I have to admit that Windows 8 looks beautiful in the 7 inch tablet.

Can't wait for the merging of WP and Windows RT.

Nice specs, but I wouldn't want those amazing specs on that screen size, I mean, look at the price. Also, windows 7 for TABLET use doesn't seem very good, maybe you might disagree.

The majority of customers that use these products are enterprise business. Many of which are probably 1-3 years away from moving their computer systems away from Windows 7. I work for a natural gas distribution company that's in this position. Our field staff are using Tough Book right now, but we are looking to migrating to 10" or 7" tough pads in the next year or so. However, it will probably be about 2-3 years before we switch to a newer MS OS. So, Panasonic definitely knows what they are doing in this situation.

Not in my current job, but in one of my previous jobs, this is something that I would have KILLED to have this combination of form/size and power! Definitely not a consumer gadget but an industrial gadget.

Even now, as an IT guy in healthcare, I could hand one of these to the docs or nurse and know they'd be both productive and functional without getting stuck behind a device that separates them from a patient.

If I was sitting in an office all day long, hell no. What if l work in construction, or if I worked on a farm or just out camping, hell yeah. But the prize..... is too high.

The price is actually very good. I can see lots of businesses investing. Providing of course its as robust and reliable as the products it can replace. Think rain, sand, grit, wet surfaces, thrown in a rucksack with the other tools.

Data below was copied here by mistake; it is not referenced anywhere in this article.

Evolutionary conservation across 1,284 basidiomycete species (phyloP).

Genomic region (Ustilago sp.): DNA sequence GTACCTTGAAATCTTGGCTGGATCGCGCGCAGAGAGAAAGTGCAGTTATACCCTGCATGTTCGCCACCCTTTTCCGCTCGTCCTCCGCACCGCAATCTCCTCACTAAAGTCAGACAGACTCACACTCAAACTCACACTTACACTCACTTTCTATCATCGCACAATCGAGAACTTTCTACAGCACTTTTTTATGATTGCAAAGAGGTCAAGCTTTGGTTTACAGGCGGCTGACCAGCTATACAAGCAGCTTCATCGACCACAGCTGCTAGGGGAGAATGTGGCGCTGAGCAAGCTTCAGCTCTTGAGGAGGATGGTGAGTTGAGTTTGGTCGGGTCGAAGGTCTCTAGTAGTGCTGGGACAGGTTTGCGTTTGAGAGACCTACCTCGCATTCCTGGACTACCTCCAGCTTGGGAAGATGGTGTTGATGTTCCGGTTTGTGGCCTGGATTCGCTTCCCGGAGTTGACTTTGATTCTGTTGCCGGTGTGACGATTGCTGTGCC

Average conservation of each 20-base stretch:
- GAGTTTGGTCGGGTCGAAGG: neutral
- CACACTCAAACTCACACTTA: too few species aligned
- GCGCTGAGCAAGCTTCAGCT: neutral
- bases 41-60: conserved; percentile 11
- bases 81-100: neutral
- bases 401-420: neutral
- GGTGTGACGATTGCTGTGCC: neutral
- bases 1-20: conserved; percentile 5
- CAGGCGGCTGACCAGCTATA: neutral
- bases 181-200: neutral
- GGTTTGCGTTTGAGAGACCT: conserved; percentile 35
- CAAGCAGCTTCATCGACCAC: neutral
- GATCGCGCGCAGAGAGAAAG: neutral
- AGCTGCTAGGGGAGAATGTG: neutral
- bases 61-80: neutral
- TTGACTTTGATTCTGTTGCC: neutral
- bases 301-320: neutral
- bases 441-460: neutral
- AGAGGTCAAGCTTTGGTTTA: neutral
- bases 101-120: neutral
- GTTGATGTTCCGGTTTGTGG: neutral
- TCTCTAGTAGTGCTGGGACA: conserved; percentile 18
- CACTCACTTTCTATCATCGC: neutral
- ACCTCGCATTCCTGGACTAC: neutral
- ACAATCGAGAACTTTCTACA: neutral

First thing I thought of was rather there was a rugged in-car mount for this. I can see something like this replacing the rugged panasonic & dell laptops in emergency vehicles. Space is very limited in these vehicles, even more so now that they've discontinued the Ford Crown Victoria space is even more limited in the new Ford PPV & Dodge Chargers. Something like this would be perfect if it can run the CAD software. 

holy hot damn it's such a small tablet yes it has an i5 Core AND 8 hours of battery life AND water and shock resistant?

They make great accesories for these pads too. My company is in the prelim stages of field testing them. Car docks, office docking stations, etc. make this a great product for us. And considering that we were spending over $4000 on tough books in the past for our field staff, ~$2000 is a great savings!

While this is aimed at specific specialist use cases I hop it's not the only 7" Windows tablet we see over CES. These 8" models are all great, but I'm very happy with the Nexus 7 size-wise and would love to at least have an option of a Windows model of the same size.

I am not a field worker but I would like to own one. I like the masculanity of this tablet and the fact that I can carry a few batteries in my bag to go for a couple of days. When I am in the office, I can connect it to a bigger monitor and turn it into a desktop. I think the possibilities are endless with this devise.